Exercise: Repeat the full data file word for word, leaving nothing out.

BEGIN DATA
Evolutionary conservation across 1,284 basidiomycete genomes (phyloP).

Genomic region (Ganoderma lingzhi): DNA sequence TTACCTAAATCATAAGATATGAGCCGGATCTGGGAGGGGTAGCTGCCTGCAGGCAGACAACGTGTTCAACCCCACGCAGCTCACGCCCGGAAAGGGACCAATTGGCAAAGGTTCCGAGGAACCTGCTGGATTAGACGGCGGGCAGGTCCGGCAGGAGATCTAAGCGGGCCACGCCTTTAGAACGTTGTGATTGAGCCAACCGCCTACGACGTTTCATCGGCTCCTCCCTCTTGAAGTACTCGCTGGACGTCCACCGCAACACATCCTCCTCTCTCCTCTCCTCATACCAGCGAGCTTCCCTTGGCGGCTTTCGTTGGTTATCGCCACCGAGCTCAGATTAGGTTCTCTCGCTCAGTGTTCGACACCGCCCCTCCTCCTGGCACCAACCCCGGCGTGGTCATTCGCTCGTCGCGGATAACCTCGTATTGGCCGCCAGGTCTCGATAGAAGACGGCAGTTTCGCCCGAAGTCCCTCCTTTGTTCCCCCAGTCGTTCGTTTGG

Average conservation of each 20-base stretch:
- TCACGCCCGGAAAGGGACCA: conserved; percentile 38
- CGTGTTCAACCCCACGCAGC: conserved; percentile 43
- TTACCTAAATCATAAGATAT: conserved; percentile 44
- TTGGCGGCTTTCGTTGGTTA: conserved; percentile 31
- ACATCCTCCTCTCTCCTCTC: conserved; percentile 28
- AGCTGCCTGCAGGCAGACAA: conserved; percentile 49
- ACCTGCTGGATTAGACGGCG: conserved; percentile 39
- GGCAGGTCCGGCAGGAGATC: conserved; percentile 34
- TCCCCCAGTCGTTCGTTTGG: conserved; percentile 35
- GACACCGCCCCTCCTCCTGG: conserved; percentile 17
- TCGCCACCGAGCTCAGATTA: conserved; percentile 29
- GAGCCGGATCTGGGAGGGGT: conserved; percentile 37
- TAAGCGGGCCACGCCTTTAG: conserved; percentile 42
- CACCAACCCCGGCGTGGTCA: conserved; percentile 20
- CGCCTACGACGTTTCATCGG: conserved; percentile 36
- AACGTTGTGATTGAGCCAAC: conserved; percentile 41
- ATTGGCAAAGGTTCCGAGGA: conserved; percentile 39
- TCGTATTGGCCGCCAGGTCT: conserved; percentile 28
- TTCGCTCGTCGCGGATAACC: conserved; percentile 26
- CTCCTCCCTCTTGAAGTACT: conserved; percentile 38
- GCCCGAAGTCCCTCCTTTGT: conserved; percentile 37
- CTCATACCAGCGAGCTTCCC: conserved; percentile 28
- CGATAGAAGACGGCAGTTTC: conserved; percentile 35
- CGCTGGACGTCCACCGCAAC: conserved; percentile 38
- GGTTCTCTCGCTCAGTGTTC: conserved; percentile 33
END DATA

Evolutionary conservation across 1,284 basidiomycete genomes (phyloP).

Genomic region (Ganoderma lingzhi): DNA sequence TTACCTAAATCATAAGATATGAGCCGGATCTGGGAGGGGTAGCTGCCTGCAGGCAGACAACGTGTTCAACCCCACGCAGCTCACGCCCGGAAAGGGACCAATTGGCAAAGGTTCCGAGGAACCTGCTGGATTAGACGGCGGGCAGGTCCGGCAGGAGATCTAAGCGGGCCACGCCTTTAGAACGTTGTGATTGAGCCAACCGCCTACGACGTTTCATCGGCTCCTCCCTCTTGAAGTACTCGCTGGACGTCCACCGCAACACATCCTCCTCTCTCCTCTCCTCATACCAGCGAGCTTCCCTTGGCGGCTTTCGTTGGTTATCGCCACCGAGCTCAGATTAGGTTCTCTCGCTCAGTGTTCGACACCGCCCCTCCTCCTGGCACCAACCCCGGCGTGGTCATTCGCTCGTCGCGGATAACCTCGTATTGGCCGCCAGGTCTCGATAGAAGACGGCAGTTTCGCCCGAAGTCCCTCCTTTGTTCCCCCAGTCGTTCGTTTGG

Average conservation of each 20-base stretch:
- TCACGCCCGGAAAGGGACCA: conserved; percentile 38
- CGTGTTCAACCCCACGCAGC: conserved; percentile 43
- TTACCTAAATCATAAGATAT: conserved; percentile 44
- TTGGCGGCTTTCGTTGGTTA: conserved; percentile 31
- ACATCCTCCTCTCTCCTCTC: conserved; percentile 28
- AGCTGCCTGCAGGCAGACAA: conserved; percentile 49
- ACCTGCTGGATTAGACGGCG: conserved; percentile 39
- GGCAGGTCCGGCAGGAGATC: conserved; percentile 34
- TCCCCCAGTCGTTCGTTTGG: conserved; percentile 35
- GACACCGCCCCTCCTCCTGG: conserved; percentile 17
- TCGCCACCGAGCTCAGATTA: conserved; percentile 29
- GAGCCGGATCTGGGAGGGGT: conserved; percentile 37
- TAAGCGGGCCACGCCTTTAG: conserved; percentile 42
- CACCAACCCCGGCGTGGTCA: conserved; percentile 20
- CGCCTACGACGTTTCATCGG: conserved; percentile 36
- AACGTTGTGATTGAGCCAAC: conserved; percentile 41
- ATTGGCAAAGGTTCCGAGGA: conserved; percentile 39
- TCGTATTGGCCGCCAGGTCT: conserved; percentile 28
- TTCGCTCGTCGCGGATAACC: conserved; percentile 26
- CTCCTCCCTCTTGAAGTACT: conserved; percentile 38
- GCCCGAAGTCCCTCCTTTGT: conserved; percentile 37
- CTCATACCAGCGAGCTTCCC: conserved; percentile 28
- CGATAGAAGACGGCAGTTTC: conserved; percentile 35
- CGCTGGACGTCCACCGCAAC: conserved; percentile 38
- GGTTCTCTCGCTCAGTGTTC: conserved; percentile 33